Astrophys. J., 731, L32 (2011/April-3)
Large highly ionized nebulae around ultra-luminous X-ray sources.
MOON D.-S., HARRISON F.A., CENKO S.B. and SHARIFF J.A.
Abstract (from CDS):
We present the results of deep optical spectroscopic observations using the LRIS spectrograph on the Keck I 10 m telescope of three ultra-luminous X-ray sources (ULXs): Ho IX X-1, M81 X-6, and Ho II X-1. Our observations reveal the existence of large (100-200 pc diameter) highly ionized nebulae, identified by diffuse He II λ4686 emission, surrounding these sources. Our results are the first to find highly ionized nebulae of this extent, and the detection in all three objects indicates this may be a common feature of ULXs. In addition to the extended emission, Ho IX X-1 has an unresolved central component containing about one-third of the total He II flux, with a significant velocity dispersion of ≃370 km/s, suggestive of the existence of a photoionized accretion disk or an extremely hot early-type stellar counterpart. Most of the He II emission appears to be surrounded by significantly more extended Hβ emission, and the intensity ratios between the two lines, which range from 0.12 to 0.33, indicate that photoionization is the origin of the He II emission. Sustaining these extended nebulae requires substantial X-ray emission, in the range ∼1039-1040 erg/s, comparable to the measured X-ray luminosities of the sources. This favors models where the X-ray emission is isotropic, rather than beamed, which includes the interpretation that ULXs harbor intermediate-mass black holes.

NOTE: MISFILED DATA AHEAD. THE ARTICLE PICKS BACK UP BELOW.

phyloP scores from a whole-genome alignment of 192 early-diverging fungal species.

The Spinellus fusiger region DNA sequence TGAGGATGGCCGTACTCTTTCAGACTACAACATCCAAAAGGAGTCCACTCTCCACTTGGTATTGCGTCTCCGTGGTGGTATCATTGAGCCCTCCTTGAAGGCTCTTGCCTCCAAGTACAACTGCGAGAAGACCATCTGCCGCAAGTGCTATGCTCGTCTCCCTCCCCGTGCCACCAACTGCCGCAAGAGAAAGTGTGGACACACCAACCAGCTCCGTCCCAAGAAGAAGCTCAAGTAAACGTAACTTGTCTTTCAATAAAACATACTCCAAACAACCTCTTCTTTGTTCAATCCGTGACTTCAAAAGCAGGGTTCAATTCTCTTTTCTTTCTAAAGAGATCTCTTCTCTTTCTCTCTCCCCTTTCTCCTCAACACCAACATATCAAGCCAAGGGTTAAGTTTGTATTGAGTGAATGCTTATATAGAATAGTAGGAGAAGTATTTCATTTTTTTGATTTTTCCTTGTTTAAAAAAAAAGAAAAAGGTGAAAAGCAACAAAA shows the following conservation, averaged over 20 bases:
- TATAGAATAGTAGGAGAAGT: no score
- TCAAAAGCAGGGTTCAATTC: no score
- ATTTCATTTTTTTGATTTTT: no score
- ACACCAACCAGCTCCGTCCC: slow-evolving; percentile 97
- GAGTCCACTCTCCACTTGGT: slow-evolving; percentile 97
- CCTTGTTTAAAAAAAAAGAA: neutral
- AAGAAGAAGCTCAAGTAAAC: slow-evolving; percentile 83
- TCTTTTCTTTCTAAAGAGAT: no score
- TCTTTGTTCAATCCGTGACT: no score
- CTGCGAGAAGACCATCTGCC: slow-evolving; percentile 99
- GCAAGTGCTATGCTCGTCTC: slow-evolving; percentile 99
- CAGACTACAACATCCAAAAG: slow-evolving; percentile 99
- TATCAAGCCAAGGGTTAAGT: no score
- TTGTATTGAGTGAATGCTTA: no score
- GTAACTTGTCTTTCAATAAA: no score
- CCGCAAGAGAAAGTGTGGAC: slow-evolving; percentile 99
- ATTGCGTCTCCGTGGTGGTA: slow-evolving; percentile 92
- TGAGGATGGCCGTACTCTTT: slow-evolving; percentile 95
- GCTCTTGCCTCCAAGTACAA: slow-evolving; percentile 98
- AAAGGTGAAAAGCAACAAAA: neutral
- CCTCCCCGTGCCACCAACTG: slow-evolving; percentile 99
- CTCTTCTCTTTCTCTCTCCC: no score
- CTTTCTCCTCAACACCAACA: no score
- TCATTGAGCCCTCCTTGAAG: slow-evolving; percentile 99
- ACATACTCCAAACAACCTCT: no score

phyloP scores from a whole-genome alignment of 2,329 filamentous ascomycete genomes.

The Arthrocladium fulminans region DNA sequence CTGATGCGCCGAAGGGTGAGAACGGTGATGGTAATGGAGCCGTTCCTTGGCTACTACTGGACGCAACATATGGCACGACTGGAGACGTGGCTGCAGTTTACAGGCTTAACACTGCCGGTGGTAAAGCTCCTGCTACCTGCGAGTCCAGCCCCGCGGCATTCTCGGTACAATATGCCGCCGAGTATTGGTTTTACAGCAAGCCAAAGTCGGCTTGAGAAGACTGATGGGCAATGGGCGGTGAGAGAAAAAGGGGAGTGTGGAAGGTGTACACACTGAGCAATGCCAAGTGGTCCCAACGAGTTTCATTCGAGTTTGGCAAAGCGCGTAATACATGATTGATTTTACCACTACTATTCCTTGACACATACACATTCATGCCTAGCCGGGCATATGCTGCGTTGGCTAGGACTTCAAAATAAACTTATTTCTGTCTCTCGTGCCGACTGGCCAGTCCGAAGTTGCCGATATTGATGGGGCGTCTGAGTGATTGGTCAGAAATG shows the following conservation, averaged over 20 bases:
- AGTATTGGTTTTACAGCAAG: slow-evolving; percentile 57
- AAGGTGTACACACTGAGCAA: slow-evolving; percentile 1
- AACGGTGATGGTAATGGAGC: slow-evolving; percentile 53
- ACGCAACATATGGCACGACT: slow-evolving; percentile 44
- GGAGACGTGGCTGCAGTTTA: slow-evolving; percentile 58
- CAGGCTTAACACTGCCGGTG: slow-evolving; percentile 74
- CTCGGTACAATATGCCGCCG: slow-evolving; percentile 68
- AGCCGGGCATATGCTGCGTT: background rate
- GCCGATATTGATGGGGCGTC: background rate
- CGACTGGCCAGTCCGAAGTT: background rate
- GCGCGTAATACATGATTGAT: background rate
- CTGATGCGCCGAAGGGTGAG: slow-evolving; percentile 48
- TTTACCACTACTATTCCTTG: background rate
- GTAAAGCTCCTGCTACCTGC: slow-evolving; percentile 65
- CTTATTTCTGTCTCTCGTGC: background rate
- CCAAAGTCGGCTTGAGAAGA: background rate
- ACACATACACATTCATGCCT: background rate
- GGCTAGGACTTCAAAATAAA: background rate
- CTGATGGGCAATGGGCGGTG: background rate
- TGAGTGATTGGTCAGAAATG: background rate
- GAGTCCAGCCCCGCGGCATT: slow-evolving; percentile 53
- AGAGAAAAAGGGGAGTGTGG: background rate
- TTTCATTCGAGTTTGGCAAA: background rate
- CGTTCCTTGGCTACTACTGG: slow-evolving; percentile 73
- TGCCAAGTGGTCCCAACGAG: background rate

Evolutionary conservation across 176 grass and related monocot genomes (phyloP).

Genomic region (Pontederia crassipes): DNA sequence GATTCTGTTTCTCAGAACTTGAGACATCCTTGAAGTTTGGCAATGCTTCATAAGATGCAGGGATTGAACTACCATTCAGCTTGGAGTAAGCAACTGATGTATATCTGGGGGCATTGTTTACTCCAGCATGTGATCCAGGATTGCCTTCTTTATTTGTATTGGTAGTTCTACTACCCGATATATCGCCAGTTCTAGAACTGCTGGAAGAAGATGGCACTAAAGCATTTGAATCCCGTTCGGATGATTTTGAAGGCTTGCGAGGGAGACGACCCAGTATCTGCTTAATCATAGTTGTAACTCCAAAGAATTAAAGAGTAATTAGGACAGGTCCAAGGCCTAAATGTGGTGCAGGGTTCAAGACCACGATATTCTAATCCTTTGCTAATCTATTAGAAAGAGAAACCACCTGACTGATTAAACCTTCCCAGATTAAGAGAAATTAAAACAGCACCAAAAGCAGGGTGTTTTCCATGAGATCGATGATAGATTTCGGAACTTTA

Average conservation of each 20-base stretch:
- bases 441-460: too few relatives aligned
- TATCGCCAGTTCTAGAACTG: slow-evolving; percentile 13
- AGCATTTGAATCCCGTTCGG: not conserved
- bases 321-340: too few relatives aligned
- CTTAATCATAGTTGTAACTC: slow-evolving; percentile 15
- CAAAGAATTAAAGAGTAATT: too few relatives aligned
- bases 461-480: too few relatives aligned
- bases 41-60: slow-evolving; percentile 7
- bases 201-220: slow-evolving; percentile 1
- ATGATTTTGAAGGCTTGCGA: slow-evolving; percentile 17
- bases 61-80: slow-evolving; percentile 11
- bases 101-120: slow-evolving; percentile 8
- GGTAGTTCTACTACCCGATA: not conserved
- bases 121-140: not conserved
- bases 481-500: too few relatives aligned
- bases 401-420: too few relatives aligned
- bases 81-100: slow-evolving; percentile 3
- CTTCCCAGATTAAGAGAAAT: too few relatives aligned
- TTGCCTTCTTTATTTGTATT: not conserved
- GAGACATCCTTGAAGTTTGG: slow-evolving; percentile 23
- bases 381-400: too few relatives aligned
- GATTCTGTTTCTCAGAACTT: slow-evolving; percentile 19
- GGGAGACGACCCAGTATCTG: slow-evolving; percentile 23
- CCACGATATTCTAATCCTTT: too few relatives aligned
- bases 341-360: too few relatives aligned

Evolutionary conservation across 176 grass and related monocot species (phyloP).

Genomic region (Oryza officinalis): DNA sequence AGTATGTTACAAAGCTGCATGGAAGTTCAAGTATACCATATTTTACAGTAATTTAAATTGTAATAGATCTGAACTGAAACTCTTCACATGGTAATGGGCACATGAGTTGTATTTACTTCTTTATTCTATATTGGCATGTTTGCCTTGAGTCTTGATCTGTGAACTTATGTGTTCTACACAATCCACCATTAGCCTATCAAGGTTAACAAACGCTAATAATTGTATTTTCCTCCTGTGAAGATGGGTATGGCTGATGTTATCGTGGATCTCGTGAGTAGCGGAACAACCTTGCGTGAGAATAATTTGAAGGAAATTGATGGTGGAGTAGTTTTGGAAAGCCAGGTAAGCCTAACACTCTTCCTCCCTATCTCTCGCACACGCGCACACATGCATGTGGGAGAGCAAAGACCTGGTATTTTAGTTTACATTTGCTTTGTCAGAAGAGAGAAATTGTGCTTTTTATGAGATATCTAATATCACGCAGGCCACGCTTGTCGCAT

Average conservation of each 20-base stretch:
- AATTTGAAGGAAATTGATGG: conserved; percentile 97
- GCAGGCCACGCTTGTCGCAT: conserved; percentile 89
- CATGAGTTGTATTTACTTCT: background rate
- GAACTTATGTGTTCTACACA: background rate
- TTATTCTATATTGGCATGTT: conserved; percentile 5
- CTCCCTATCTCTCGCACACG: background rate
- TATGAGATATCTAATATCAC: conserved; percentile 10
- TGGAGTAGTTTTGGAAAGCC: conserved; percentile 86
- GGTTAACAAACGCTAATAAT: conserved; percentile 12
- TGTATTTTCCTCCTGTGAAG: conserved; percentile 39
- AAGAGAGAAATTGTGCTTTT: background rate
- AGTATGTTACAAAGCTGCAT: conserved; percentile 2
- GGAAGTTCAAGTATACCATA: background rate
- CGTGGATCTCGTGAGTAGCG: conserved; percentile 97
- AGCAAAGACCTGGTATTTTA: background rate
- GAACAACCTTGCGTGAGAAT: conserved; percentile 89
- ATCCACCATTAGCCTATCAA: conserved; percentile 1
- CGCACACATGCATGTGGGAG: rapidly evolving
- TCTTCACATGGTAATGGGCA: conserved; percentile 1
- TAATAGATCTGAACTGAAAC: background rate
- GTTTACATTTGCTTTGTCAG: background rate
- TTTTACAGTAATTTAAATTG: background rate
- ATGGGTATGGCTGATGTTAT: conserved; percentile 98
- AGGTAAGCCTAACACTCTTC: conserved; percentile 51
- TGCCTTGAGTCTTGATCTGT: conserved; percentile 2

black hole physics - galaxies: individual (Holmberg IX, M81, Holmberg II) - ISM: bubbles - ISM: kinematics and dynamics - X-rays: galaxies
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